- Example 3
Particles traveling with either gas stream are wetted by a mist, reducing the impact energy of the particle if it were to strike a surface of either pipe 32, 38 or vessel 16. The oxygen/water/hydrocarbon-containing gas mixture is transferred to downstream water removal equipment, prior to entering a reactor located further downstream. The use of multiple water atomizers in this embodiment improves operating reliability of the system.
A third embodiment of this invention is shown in FIG. 5. In this embodiment, oxygen gas is supplied to an oxygen gas manifold 36. Hydrocarbon-containing gas is supplied via an inlet 14 to a pipe 16 which functions as a mixing chamber in the gas mixer.
The gas mixer 10 features a means for producing a water mist in the pipe 16. In this embodiment a fine water mist, preferably with a droplet size at or below about 200 microns, is generated in the oxygen manifold 36 by a series of two or more atomizing nozzles 22 connected to a water supply 20. The nozzles 22 are arranged around the circumference of the manifold 36 and inject a water mist into the manifold 36. Valves 24 and pipe segments 26 connect the nozzles 22 to the manifold 36. Oxygen enters the misty environment of manifold 36 where the wet oxygen-water mist is divided into one or more parallel oxygen pipes 38.
Hydrocarbon-rich gas enters the gas mixer 10 from the side inlet 14 and flows into the vessel 16 in a direction parallel to pipes 38. Flow straighteners 62 may be provided to provide axial flow of the hydrocarbon-containing gas. Properly designed, these serve to equalize the flow distribution of the cycle gas across the cross-section of the pipe 16. Supports 60 are provided to support the oxygen pipes 38 and prevent vibration of the pipes 38. The wet oxygen gas exits the distal open end of pipes 38 and mixes with the hydrocarbon-rich gas. Particles traveling with either gas stream are wetted by the mist, reducing the impact energy of the particle if it were to strike a surface of either the outer containment pipe 16 or oxygen pipes 38. The mist also enhances heat transfer away from the particle and quenches an ignition, if one should occur. The length of pipes 38 is determined to minimize residence time and reduce flow eddies. The distal end 64 of one of the oxygen pipes 38 is shown isolated and in cross-section in FIG. 6. The pipe 38 ejects an oxygen/water mist in a jet mixing zone 66 where the oxygen gas is mixed with hydrocarbon-containing gas flowing over the outer peripheral surface of the pipe 38.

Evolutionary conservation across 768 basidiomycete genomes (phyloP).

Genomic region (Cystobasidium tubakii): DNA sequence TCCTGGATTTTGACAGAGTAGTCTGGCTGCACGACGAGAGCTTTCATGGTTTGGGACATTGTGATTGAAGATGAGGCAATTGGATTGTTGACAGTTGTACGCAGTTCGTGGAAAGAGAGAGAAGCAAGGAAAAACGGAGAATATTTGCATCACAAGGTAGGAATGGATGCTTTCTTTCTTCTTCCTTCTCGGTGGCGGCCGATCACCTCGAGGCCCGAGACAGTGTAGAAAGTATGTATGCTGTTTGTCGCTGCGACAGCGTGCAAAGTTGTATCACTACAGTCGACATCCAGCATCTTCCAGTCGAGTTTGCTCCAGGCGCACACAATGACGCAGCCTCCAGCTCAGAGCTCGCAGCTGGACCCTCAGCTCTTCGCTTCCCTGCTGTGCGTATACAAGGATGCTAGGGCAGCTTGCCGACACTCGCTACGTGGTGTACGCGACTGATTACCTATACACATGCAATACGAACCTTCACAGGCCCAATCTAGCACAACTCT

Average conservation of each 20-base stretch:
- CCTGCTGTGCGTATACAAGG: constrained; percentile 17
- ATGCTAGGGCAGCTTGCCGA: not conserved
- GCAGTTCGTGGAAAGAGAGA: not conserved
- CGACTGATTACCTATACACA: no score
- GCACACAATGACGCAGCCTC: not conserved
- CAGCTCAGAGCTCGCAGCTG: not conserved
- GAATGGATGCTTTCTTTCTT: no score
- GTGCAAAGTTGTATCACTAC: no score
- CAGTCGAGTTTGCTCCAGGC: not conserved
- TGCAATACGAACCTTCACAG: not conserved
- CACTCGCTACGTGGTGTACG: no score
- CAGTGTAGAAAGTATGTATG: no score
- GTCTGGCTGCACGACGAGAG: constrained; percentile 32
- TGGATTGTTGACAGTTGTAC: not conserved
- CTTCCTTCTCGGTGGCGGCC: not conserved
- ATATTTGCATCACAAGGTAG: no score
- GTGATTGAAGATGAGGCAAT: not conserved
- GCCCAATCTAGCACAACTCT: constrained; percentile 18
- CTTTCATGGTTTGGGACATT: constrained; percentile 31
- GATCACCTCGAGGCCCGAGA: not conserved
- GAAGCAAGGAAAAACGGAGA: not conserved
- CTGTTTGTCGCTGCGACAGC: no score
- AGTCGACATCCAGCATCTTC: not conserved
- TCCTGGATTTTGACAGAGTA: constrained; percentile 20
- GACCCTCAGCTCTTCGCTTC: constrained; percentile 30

Nozzles 22 are preferably designed to produce droplets having a size at or below approximately 200 microns SMD.
Suitable nozzles for the design of Examples 1-3 are pig-tail type nozzles, commercially available from BETE Fog Nozzle, Inc., Greenfield, Mass., or Spraying Systems Co., Wheaton Ill. Other nozzles may be used, including spiral pintle, hollow cone pressure swirl, and ultrasonic atomizing nozzles.
In one embodiment, the temperature of the water used to produce the water mist is at ambient temperature. In an alternative embodiment, the water is heated above ambient. For example, the water is heated to the temperature of the hydrocarbon-containing gas stream. In an EO production scenario, the temperature of the hydrocarbon recycle gas stream is typically between about 35-40 degrees C. and 65-70 degrees C. The water that is supplied to the spray nozzles can be either at ambient temperature, or water which has been heated to a temperature of between 35 and 70 degrees C.
While presently preferred embodiments have been described with particularity, variation from the specifics of the disclosed embodiments may be made without departure from the scope of the invention. All questions concerning scope of the invention are to be determined by reference to the appended claims.